Astro dispute drags in RI, Malaysian governments
Rendi Akhmad Witular, The Jakarta Post
The governments of Indonesia and Malaysia are slated to meet next month to help settle a licensing problem faced by the first Malaysian cable television provider, Astro All Asia Networks Plc, to commence operations in Indonesia.
Officials from the telecommunications authorities of the two countries will meet on May 3 and 4 to help settle the problem, which had resulted in a lack of legal certainty for investors, Riza Primadi, senior vice president for news and current affairs at PT Direct Vision said Wednesday.
Direct Vision is 20 percent owned by Astro, which uses the brand name Astro TV.
"The meeting will discuss reciprocity matters, including the problem faced by Astro in trying to operate here using a foreign-owned satellite," said Riza after meeting Vice President Jusuf Kalla on Wednesday to seek support for a resolution of the problem.
A number of officials at the Indonesian Ministry of Information and Communication, backed by certain local media tycoons apparently afraid they will loose customers following Astro's start-up, appear determined to disrupt the company's operations.
They argue that the use of a foreign satellite by Astro contravenes the 2005 Satellite Communications Law, which prohibits the use of foreign satellites in Indonesia unless reciprocal rights are accorded to Indonesian satellites.
Astro, which provides 46 local and international channels, uses Malaysia's Measat-2 satellite.
The Directorate General of Posts and Telecommunications had earlier this month said that in its opinion Direct Vision should not be allowed to operate in Indonesia as it used a foreign satellite.
However, Riza said the directorate general's statement was unclear and open to differing interpretations, resulting in a further lack of legal certainty for the company.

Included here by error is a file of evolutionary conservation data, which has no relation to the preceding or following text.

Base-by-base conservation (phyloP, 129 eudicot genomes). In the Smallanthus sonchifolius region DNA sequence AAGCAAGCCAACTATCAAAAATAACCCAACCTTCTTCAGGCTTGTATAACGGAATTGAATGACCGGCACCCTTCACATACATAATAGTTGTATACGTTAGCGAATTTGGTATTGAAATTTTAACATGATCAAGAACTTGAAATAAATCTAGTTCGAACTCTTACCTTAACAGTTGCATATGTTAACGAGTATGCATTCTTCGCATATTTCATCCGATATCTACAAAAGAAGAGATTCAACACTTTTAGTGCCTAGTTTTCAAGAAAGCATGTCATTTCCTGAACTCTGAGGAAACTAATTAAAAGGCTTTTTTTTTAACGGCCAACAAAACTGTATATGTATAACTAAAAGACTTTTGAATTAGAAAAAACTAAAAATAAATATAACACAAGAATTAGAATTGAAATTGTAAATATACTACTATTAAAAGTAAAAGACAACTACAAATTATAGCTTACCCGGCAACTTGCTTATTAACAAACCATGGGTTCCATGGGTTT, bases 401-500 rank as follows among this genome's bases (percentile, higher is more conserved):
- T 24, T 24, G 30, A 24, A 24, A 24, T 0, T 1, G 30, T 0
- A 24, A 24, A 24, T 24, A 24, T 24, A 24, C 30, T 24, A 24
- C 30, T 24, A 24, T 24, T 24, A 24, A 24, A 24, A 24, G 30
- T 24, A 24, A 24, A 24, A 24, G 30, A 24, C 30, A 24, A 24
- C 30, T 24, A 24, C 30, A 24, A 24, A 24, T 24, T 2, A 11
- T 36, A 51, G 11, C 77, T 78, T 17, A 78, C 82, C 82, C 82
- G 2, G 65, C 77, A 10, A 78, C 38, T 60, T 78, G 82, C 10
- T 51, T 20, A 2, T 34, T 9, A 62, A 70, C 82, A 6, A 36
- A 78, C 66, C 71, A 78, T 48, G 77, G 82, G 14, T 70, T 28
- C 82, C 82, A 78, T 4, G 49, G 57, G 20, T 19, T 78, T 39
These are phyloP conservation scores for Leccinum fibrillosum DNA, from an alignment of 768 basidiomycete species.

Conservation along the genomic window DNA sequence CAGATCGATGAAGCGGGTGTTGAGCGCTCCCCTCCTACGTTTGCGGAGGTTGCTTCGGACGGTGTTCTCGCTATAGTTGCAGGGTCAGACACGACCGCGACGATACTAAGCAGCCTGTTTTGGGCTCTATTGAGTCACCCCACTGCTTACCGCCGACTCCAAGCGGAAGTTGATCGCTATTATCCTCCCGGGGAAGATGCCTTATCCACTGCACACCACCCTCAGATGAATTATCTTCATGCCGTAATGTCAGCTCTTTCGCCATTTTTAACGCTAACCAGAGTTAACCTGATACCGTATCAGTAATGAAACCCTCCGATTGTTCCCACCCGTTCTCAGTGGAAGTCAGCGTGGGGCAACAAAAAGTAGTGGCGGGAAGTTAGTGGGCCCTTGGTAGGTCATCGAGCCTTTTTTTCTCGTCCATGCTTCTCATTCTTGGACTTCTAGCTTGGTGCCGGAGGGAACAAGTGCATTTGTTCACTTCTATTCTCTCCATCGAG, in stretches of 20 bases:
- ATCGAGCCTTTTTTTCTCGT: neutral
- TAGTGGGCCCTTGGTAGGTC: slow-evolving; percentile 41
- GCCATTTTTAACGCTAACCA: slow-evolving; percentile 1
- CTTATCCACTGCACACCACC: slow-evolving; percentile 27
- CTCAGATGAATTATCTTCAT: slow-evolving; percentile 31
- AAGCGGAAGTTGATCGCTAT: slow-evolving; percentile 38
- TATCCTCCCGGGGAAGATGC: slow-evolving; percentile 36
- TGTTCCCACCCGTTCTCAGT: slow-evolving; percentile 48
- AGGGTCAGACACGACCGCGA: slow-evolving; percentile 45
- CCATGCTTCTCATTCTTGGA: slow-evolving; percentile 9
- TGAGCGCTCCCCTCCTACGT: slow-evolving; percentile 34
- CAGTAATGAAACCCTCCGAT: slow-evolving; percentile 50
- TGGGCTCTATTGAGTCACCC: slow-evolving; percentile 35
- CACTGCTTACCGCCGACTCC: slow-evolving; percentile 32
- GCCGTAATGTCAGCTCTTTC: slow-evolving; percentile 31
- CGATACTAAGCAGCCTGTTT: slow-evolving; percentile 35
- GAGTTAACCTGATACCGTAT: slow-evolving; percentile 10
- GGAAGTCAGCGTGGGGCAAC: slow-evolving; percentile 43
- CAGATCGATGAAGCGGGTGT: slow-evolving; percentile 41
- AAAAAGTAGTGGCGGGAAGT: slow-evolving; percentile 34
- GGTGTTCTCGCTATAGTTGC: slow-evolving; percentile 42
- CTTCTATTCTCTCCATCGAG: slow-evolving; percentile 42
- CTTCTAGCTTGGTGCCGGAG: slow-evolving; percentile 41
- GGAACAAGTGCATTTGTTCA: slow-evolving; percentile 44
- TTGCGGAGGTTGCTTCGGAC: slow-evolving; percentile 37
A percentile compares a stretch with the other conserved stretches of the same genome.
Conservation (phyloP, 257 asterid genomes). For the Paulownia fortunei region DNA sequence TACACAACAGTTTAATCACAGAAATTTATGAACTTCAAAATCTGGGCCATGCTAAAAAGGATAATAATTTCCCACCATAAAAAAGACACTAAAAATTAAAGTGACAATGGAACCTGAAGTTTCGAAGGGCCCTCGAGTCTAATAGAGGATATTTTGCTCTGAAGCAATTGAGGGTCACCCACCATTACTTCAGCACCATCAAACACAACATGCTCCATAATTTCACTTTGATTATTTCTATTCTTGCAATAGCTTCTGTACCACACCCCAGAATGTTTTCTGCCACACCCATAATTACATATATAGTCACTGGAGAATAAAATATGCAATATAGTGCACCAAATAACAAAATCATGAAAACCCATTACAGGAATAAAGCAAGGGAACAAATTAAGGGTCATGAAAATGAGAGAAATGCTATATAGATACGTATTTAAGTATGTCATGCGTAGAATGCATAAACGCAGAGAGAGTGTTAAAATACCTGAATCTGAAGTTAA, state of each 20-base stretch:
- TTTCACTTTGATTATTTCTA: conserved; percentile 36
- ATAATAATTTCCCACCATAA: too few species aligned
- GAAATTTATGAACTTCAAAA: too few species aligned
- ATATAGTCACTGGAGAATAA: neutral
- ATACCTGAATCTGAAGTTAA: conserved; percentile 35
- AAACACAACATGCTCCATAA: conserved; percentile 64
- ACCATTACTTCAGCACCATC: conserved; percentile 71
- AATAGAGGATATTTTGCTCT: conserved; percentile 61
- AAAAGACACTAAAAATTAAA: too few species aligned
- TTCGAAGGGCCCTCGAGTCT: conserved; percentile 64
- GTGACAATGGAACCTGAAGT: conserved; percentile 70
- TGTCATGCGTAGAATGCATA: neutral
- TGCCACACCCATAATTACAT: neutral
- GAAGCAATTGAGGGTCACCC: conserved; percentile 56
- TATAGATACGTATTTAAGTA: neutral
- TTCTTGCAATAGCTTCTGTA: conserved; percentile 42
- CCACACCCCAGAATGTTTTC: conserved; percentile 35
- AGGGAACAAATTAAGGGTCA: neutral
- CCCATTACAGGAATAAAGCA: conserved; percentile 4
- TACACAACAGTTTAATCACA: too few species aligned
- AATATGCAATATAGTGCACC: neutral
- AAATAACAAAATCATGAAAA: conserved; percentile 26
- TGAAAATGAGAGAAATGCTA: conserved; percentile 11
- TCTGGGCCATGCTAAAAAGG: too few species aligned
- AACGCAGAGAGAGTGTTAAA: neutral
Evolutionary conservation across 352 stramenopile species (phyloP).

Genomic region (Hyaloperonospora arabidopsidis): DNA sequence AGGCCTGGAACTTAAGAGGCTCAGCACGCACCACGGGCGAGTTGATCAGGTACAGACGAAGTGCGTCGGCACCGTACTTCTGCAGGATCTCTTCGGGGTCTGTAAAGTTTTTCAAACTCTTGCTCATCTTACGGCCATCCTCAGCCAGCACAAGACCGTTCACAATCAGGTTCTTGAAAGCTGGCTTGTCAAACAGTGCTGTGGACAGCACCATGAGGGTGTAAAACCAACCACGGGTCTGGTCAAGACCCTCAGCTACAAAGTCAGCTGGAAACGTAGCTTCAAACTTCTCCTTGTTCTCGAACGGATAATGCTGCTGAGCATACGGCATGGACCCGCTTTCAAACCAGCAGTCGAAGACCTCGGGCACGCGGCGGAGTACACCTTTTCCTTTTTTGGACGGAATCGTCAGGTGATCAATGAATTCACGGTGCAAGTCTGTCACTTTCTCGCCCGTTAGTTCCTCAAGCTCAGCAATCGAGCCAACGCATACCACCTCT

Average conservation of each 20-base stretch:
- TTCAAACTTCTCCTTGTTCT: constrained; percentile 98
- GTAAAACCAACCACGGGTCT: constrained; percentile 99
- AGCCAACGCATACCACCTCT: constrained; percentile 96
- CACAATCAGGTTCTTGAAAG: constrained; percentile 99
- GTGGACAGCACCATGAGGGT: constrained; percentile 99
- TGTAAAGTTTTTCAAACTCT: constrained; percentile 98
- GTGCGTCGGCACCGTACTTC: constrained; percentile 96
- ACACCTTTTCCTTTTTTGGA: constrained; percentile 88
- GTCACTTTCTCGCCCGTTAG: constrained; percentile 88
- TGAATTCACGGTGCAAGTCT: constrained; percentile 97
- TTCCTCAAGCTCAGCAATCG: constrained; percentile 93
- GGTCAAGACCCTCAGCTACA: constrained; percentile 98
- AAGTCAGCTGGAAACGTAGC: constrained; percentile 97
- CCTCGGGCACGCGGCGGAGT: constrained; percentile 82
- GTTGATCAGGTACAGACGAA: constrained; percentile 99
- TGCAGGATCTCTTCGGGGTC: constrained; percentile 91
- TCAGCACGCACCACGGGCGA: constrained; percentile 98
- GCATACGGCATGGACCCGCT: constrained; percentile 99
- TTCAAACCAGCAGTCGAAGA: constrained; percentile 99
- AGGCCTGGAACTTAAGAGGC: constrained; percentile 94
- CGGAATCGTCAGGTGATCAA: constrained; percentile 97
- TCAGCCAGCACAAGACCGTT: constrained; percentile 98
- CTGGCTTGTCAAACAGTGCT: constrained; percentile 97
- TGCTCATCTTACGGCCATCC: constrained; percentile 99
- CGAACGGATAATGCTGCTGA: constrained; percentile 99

"Vice President Kalla told us not to worry as the government will hold talks with the Malaysian government to seek a resolution to the issue," said Riza, who declined to say whether the problem was the result of unethical business competition.
He added that Kalla was actually thankful that the issue had come to the fore as many broadcasters and multimedia companies that illegally used foreign satellites to operate were now rushing to register with the government and make their operations legal.
"There are a lot of local firms using foreign satellites that have not registered with the government. These companies don't pay tax or broadcasting royalties. Since the very start of our operations, we have frankly admitted that we are using a foreign satellite. And we always pay our taxes," said Riza.
A number of companies operating in the cellular, internet and banking network businesses are believed to be illegally using foreign satellites.
According to market research conducted by Direct Vision, the level of pay-television penetration in Indonesia currently stands at only 0.6 percent of the some 30 million households nationwide, compared to 31 percent in Malaysia and 37 percent in Singapore.
Direct Vision has about 10,800 customers.